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Marcel Duchamp (1887-1968) rotates of bicycle. Retort realized from Duchamp in 1951 from the original'Ready realized Made'perduto and to Paris in 1913.
1st Dada Evening
Die Kathedrale, 8 Lithos
Zuban Merz 366
Verlag Der Sturm
Merzbild 46 A. Das Kegelbild
Tu m'
Nu descendant un escalier no. 2
Au premier mot limpide
Dans une ville pleine de mystères et de …
The Enigma of an Autumn Afternoon
Die Leimbereitung aus Knochen
"Melancholy and Mystery of a Street"
The Two Mysteries
The Reckless Sleeper
Love the Perspective
Le récitant
Construire et détruire
The Armoire of Proteus
Salvador Dali / Portrait / Paris, 1934
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From Dada to Surrealism
The atrocities of the First World War left the people of Europe deeply scarred, marking itself as a site of unprecedented historical trauma. What value could art possibly have in the face of such violence, where over 18 million soldiers and civilians lost their lives?

In 1915, the Dadaists, who were originally based in Zurich, though began to flourish in Paris and New York, attempted to negotiate this problem; not through rationality and meaning, but rather through the irrational and nonsensical. Collaging found objects together with text, performance and poetry, the Dada method, perhaps best exemplified by Marcel Duchamp, formed a rebellion against the past zeitgeist of art, culture and values.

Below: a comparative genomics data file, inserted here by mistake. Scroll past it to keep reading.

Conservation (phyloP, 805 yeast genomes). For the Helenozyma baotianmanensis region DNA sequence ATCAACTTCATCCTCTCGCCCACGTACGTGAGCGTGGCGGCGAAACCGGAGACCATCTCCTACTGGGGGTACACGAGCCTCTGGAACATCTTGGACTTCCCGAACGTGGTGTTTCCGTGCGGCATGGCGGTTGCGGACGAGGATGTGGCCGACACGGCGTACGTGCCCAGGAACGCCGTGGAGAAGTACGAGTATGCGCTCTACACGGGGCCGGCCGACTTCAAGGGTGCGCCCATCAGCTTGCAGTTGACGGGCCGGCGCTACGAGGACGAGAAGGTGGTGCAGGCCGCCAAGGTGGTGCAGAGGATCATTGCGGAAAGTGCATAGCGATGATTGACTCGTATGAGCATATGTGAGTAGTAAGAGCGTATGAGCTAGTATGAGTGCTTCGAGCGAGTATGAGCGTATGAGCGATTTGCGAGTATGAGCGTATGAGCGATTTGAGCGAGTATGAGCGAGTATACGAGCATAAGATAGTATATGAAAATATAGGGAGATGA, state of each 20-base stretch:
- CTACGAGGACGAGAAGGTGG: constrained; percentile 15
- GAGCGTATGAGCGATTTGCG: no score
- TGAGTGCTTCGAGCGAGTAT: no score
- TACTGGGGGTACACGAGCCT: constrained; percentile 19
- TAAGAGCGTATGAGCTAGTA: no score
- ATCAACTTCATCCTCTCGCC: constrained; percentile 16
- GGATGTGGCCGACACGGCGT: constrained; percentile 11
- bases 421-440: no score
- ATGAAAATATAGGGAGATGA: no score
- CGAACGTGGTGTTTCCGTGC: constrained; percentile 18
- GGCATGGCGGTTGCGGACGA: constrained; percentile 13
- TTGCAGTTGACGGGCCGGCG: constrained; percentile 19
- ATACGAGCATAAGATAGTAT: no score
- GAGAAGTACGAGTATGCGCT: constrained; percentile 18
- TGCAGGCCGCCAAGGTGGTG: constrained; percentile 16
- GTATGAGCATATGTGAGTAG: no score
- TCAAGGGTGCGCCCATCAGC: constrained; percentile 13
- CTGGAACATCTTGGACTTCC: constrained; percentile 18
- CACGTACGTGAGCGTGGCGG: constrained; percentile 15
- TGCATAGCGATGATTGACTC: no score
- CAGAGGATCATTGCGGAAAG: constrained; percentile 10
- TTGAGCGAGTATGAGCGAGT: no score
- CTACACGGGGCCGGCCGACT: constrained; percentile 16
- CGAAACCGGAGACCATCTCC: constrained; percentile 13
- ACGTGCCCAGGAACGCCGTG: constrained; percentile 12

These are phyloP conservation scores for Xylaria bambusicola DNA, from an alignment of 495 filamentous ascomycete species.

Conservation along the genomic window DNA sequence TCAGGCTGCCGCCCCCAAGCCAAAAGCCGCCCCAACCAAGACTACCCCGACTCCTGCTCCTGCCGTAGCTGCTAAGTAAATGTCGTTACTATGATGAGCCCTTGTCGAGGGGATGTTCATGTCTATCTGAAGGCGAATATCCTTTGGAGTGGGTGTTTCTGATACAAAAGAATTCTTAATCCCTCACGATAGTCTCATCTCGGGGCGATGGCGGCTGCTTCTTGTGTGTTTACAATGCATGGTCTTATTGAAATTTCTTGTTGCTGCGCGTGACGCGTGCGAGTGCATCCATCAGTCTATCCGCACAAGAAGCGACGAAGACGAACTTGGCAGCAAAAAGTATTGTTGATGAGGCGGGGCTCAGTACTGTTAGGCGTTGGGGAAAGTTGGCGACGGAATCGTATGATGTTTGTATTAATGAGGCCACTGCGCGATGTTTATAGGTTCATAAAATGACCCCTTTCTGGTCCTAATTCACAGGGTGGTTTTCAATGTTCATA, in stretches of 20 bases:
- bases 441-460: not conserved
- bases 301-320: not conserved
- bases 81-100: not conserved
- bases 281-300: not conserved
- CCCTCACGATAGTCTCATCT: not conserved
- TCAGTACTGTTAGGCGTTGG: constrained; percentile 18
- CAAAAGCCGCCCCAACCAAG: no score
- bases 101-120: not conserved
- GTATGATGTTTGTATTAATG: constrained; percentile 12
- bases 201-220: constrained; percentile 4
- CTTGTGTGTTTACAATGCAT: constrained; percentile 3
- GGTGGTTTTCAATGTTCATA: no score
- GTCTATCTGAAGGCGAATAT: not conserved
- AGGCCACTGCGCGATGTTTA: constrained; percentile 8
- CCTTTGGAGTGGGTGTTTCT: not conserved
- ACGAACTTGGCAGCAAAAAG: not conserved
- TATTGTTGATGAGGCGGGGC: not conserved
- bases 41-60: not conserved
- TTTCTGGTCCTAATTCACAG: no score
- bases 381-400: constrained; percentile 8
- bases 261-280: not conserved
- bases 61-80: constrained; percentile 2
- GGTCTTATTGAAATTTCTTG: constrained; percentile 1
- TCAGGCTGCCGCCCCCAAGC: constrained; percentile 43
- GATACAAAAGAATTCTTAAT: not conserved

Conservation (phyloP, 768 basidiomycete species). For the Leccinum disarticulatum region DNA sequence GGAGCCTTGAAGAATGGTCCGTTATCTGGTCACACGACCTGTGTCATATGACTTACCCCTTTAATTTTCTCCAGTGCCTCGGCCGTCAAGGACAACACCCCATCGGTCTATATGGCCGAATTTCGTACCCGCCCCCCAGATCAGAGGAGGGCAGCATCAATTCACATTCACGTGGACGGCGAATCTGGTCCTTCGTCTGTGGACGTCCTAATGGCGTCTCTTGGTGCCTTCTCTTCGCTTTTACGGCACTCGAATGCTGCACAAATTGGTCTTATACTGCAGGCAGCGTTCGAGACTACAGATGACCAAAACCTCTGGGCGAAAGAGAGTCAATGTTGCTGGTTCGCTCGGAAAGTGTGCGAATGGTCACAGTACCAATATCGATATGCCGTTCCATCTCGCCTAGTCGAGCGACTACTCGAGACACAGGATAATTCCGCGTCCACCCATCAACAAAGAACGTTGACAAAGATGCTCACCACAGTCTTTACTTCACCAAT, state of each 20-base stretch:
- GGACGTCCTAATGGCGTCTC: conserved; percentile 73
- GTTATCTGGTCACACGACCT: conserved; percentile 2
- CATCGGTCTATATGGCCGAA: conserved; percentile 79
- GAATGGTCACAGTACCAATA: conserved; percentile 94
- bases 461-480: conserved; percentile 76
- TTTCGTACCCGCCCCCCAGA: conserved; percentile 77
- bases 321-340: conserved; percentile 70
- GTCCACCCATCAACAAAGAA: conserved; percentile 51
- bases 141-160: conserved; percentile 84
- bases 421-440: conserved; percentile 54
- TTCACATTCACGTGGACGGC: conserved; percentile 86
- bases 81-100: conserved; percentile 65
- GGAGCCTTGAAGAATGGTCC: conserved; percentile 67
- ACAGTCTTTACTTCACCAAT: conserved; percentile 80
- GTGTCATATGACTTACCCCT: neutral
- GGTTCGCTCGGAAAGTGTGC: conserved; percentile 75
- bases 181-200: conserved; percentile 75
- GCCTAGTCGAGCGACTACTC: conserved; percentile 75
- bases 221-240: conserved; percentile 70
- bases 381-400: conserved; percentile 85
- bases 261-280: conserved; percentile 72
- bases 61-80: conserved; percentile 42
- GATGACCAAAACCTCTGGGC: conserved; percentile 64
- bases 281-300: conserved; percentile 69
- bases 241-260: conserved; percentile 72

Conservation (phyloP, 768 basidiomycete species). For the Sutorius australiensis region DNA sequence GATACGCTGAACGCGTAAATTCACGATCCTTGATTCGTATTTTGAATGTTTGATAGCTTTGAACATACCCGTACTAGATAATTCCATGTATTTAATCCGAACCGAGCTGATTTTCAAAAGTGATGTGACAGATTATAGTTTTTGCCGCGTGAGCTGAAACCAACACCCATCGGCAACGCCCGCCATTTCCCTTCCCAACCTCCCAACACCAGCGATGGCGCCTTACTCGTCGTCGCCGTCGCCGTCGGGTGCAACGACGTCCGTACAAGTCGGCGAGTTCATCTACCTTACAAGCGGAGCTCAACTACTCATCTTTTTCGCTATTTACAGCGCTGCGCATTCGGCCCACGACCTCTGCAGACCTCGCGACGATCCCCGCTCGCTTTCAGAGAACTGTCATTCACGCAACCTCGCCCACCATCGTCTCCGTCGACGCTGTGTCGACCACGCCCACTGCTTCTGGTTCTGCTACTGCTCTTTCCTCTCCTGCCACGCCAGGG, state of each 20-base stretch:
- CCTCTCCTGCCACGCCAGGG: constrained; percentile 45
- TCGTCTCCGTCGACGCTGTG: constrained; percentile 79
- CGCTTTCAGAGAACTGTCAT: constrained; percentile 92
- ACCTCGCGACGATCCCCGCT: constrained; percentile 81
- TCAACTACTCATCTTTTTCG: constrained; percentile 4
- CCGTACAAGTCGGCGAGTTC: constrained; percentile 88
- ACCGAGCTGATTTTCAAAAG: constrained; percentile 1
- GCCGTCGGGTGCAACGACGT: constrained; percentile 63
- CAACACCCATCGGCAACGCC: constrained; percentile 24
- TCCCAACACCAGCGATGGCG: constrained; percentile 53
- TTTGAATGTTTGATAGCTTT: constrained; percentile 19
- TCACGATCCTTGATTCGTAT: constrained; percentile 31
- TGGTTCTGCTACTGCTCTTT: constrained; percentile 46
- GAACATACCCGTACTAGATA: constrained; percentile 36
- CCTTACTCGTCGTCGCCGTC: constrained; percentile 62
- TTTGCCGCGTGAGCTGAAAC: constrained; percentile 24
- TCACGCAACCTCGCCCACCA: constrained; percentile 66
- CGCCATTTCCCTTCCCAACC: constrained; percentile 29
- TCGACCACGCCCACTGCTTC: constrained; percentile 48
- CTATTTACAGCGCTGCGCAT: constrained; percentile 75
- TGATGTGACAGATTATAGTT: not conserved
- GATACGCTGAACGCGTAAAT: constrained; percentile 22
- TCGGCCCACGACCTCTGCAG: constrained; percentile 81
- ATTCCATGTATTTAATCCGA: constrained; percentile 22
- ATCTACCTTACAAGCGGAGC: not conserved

Around the same time, writer and artist, André Breton, along with a group of likeminded European artists who rejected rational political engagement, began to come together to form a similar model of counter-cultural artistic production. Hailing themselves as the 'Surrealists', they turned away from the external world, looking instead to the realm of dreams, unconscious thoughts and internal desires.